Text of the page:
J. K. Rowling has released the first two chapters of a new chidren’s book, The Ickabog. She wrote the story years ago as a bedtime story for her own children, and it has been sitting in an attic for decades. However, with the blessing and encouragement of her now teenagers, she has pulled the story out of storage, dusted it off, and is posting it on-line a chapter or two at a time absolutely free, for young readers (and the young at heart) to enjoy during the Lockdown.
This is an independent fairy tale, with no connection to the Wizarding World of Harry Potter.
“Once upon a time, there was a tiny country called Cornucopia, which had been ruled for centuries by a long line of fair-haired kings. The king at the time of which I write was called King Fred the Fearless. He’d announced the ‘Fearless’ bit himself, on the morning of his coronation, partly because it sounded nice with ‘Fred’, but also because he’d once managed to catch and kill a wasp all by himself, if you didn’t count five footmen and the boot boy.”
Certainly Harry Potter influenced the tale of The Ickabog. Lord Spittleboon and Lord Flapoon, King Fred’s closest friends, may remind the reader of grown-up versions of Draco Malfoy’s minions Greg Goyle and Vincent Crabbe.
As in C. S. Lewis’ Chronicles of Narnia and Rowling’s own Harry Potter books, food is an important part of the story from the greasy mutton broth eaten in the Marshlands to the exquisite pastries baked in Chouxville, the capital of Cornucopia.
“Unless a grown man’s eyes filled with tears of pleasure as he bit into a Chouxville pastry, it was deemed a failure and never made again. The bakery windows of Chouxville were piled high with delicacies such as Maidens’ Dreams, Fairies’ Cradles, and, most famous of all, Hopes-of-Heaven, which were so exquisitely, painfully delicious that they were saved for special occasions and everybody cried for joy as they ate them. King Porfirio, of neighboring Pluritania, had already sent King Fred a letter, offering him the choice of any of his daughters’ hands in marriage in exchange for a lifetime’s supply of Hopes-of-Heaven, but Spittleworth had advised Fred to laugh in the Pluritanian ambassador’s face.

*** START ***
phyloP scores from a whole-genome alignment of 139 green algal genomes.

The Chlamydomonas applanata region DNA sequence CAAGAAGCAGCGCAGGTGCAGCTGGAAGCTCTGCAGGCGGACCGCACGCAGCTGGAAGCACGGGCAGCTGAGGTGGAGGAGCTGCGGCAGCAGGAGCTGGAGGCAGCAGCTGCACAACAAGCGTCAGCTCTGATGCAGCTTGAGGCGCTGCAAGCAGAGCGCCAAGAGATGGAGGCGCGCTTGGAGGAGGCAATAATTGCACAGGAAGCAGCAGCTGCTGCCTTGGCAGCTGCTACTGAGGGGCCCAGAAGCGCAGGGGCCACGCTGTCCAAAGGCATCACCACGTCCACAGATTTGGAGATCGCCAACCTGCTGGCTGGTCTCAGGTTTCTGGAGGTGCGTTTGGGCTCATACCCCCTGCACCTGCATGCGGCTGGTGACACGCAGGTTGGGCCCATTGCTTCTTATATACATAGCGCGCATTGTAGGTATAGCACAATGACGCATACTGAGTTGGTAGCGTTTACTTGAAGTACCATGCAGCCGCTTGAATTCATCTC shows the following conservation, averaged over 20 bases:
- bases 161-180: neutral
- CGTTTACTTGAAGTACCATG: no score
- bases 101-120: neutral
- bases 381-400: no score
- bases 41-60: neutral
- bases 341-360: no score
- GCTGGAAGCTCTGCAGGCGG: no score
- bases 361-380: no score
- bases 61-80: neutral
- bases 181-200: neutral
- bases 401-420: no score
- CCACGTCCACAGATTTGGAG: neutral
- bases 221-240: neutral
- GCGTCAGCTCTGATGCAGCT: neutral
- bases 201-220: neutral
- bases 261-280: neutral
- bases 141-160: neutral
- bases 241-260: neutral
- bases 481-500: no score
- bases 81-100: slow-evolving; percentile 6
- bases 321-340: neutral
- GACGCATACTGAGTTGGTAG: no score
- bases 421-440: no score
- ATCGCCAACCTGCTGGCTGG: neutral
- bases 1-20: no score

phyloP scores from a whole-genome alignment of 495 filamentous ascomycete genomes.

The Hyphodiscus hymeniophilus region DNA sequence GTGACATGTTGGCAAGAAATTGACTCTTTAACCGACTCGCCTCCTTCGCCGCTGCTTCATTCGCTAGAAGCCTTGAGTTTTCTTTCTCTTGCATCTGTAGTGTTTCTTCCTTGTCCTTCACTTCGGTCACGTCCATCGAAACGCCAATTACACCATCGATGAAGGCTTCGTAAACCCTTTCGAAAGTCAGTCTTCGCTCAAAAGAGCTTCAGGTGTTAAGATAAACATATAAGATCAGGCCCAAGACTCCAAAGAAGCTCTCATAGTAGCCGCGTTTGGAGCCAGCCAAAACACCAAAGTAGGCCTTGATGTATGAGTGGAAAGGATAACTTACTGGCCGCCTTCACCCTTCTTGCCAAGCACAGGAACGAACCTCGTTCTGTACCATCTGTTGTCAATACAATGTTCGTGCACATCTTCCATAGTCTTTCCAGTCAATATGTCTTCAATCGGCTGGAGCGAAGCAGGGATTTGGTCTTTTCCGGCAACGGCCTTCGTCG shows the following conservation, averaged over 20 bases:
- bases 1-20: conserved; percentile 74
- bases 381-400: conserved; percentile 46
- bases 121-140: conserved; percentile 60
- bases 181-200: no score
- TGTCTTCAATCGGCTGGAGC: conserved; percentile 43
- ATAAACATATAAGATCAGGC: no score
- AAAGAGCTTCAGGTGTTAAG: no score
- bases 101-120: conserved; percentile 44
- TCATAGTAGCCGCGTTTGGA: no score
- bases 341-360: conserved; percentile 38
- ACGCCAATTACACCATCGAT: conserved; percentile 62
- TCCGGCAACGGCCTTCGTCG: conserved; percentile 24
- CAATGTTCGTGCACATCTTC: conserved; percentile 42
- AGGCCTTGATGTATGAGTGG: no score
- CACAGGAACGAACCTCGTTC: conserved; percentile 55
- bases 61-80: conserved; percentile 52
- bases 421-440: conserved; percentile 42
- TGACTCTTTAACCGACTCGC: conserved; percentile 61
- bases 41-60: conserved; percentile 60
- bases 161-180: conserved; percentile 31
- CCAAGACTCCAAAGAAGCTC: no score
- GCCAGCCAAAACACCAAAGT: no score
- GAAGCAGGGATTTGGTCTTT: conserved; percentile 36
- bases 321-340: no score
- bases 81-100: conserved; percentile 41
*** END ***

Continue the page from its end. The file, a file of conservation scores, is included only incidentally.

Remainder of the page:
‘His daughters are nowhere near pretty enough to exchange for Hopes-of-Heaven, sire!’ said Spittleworth.”
J. K. Rowling, CH, OBE, has said that the characters are not based on any particular real-life politicians. She has never been shy about expressing her opinions on international politics on Twitter. Described as a story about “truth and power,” Rowling said the tale “isn’t intended to be read as a response to anything that’s happening in the world right now. The themes are timeless and could apply to any era or any country.” Therefore any resemblance between King Fred or the Ickabog and Donald J. Trump or Boris Johnson is purely coincidental.
Royalties Will Be Donated
After the entire story is posted on-line, J. K. Rowling intends to publish it as a traditional book and donate the royalties to help groups affected by the Covid-19 Pandemic, She has already donated a million pounds to help the homeless and domestic violence victims, both of whom have been severely affected by the pandemic,
Children’s Illustration Contest
Artists “between seven and twelve years old, your parent or guardian on your behalf can enter your drawings or paintings into the official competition being run by J.K. Rowling’s publishers, for a once in a lifetime chance to be featured in The Ickabog book, which is published in November. The competition is now open in the UK, Ireland, Australia, New Zealand, India, the US and Canada, and will be extended to other countries very soon.” Click here to enter the US and Canadian competition. SCIFI.radio fans in the UK, the Republic of Ireland, Australia.New Zealand, or India should click here to enter their children’s artwork.
Read The Ickabog for yourself:
To read The Ickabog, click here, It’s a good story, and the price is right.
Susan Macdonald is the author of the children’s book “R is for Renaissance Faire”, as well as short stories in “Alternative Truths”, “Swords and Sorceress #30”, “Supernatural Colorado”, “Barbarian Crowns”, “Cat Tails””Under Western Stars”, and “Knee-High Drummond and the Durango Kid”. Her articles have appeared on SCIFI.radio’s web site, in The Inquisitr, and in The Millington Star. She enjoys Renaissance Faires (see book above), science fiction conventions, Highland Games, and Native American pow-wows.